VIEWS

‘Why I won’t let a U.S. branch plant publish my poetry’

AL PURDY January 1 1971
VIEWS

‘Why I won’t let a U.S. branch plant publish my poetry’

AL PURDY January 1 1971

‘Why I won’t let a U.S. branch plant publish my poetry’

VIEWS

AL PURDY

THERE ARE FEW Canadian publishers of school textbooks left. Most books published for Canadian schoolchildren are the products of branch plants whose ownership is outside the country. “Well,” I hear you say, “so what? That makes no difference to me, none at all. Who cares who publishes what? It’s all boring nonsense anyway.”

But some people do care, and it does make a difference. Here’s how the branch-plant publisher operates. The editor is chosen by U.S. executives or else the editor’s superiors are

AI Purdy is a tough-minded Canadian who makes his living as a poet and editor. He’s an ardent Canadian nationalist. When the United Church of Canada announced the sale of Ryerson Press to an American company in November, Purdy at once moved to switch the publishing rights to his latest work, Storm Warning, to a Canadian-owned firm.

chosen by foreign interests. And whether this man, this editor, is Canadian or not makes little difference. His superiors indicate to him what sort of policies they want implemented. And he carries them out or gets fired.

Here’s one branch-plant attitude an editor might translate into action — or lack of action: “Let's not publish this book. It’s obviously unfriendly to the U.S. We want books that will make people like us.” And another attitude: “Not this book either. It has a lot of Canadian material, but it isn’t sensational enough. The writing is about country quiet, whereas we believe the world-future is in cities, so let’s concentrate on urban life.” And yet again: “We published five million copies of The Guns Of Public School No. 67 in the U.S. last year, and they’re all sold but half a million. Now we’re bringing out a new edition for the U.S. school system. But that leftover half million copies of The Guns oughta be good enough for Canada. They’re a little behind the times anyway, and won’t even know there’s a new edition out. And our man on the Board of Education will see it isn't mentioned.”

Why should a U.S. branch plant in Canada bother with Canadian writers or separate books for Canadian schools? Answer: They don’t, not

after the initial hubbub over a sellout has died down. The public knows little and notices practically nothing about the gradual change of U.S. content to the American way of Life (and Death), because such changes take place in the minds of children, which are practically a closed world to adults. You, the reader of this piece, what do you really know about what happens in the mind of your 14-year-old son? Or your eight-year-old daughter? Or your university-age teen-ager? Whatever you do know, it's not likely you’ve ever more than glanced at their textbooks.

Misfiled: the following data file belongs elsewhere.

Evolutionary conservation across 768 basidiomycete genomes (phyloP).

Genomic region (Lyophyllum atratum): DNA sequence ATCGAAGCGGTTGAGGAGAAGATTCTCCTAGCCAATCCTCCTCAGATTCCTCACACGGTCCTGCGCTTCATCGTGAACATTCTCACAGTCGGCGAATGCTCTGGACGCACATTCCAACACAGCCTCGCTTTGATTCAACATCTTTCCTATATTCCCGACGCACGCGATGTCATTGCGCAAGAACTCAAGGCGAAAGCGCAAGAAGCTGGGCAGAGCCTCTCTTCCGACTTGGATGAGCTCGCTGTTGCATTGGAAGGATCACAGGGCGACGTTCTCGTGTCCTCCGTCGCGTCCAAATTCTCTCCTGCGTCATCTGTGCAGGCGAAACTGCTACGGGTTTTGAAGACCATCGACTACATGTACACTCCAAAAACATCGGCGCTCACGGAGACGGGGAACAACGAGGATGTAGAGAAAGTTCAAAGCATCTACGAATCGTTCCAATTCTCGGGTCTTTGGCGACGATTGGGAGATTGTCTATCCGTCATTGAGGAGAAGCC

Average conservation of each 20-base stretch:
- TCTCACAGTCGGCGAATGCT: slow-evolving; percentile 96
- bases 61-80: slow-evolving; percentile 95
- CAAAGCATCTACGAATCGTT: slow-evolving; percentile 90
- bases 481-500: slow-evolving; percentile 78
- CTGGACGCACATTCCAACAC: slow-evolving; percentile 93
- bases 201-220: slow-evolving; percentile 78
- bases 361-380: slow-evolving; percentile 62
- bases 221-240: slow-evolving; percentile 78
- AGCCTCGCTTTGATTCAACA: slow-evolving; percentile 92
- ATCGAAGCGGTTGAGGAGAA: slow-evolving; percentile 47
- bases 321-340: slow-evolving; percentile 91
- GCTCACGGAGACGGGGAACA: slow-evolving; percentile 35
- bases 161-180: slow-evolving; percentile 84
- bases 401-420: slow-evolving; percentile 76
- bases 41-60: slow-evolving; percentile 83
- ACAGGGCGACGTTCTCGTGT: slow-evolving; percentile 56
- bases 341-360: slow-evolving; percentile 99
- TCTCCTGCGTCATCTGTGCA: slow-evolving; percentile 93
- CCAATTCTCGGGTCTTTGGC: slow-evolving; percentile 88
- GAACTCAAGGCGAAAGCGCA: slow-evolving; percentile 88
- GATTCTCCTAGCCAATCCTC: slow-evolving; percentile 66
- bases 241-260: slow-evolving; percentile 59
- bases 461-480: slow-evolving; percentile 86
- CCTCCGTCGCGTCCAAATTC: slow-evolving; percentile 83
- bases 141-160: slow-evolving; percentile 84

Here’s a glance at my own school days in verse. “Along the line of

smoky hills / The crimson forest stands” by Wilfred Campbell — what a lousy poem! And about Canada: “O Child of Nations, giant-limbed/Who stand’st among the nations now” by Charles G. D. Roberts — what absolute hogwash! Or: “A bunch of the boys were whooping it up in the Malemute Saloon/The kid that handles the music box was hitting a ragtime tune” by Robert Service — now that’s more like it, eh? But lamentably, it wasn’t included in my school books.

In 1968, I edited a selection by poets (mostly over 30) called Fifteen Winds, published by Ryerson Press, which included that poem by Service. Being an optimist, perhaps, I’ve been working on another text for Canadian schools called Storm Warning. It was to have been published by Ryerson Press — at least it was until the United Church announced the sale of Ryerson to McGraw-Hill of New York on November 2. I say no; Storm Warning will not be published by an American branch plant. As I write, the sale of Ryerson to McGraw-Hill is not yet final, but I stick to my principle. At some point in your life you have to say no, even if it costs you. But I don’t believe it will cost me, I don’t believe I’ll lose a damn thing.

The new book, Storm Warning, is about Brenda Fleet’s Quebec, Bill Howell’s Halifax, Sid Marty’s Alberta mountain country, Dale Ziereth’s Ontario. (It’s not at all like the backward colony I learned about in my school texts.) It’s also about Dennis Lee’s Upper Canada and the rebellion of 1837, after William Lyon Mackenzie, the typical Canadian here, turned tail and ran away from Sheriff Jarvis’ men near the site of the now Maple Leaf Gardens on Church Street:

The British want the country For the empire and the view.

The Yankees want the country for A Yankee barbecue.

The Compact want the country For their merrie green domain. They’ll all play finders-keepers till Mackenzie comes again. □

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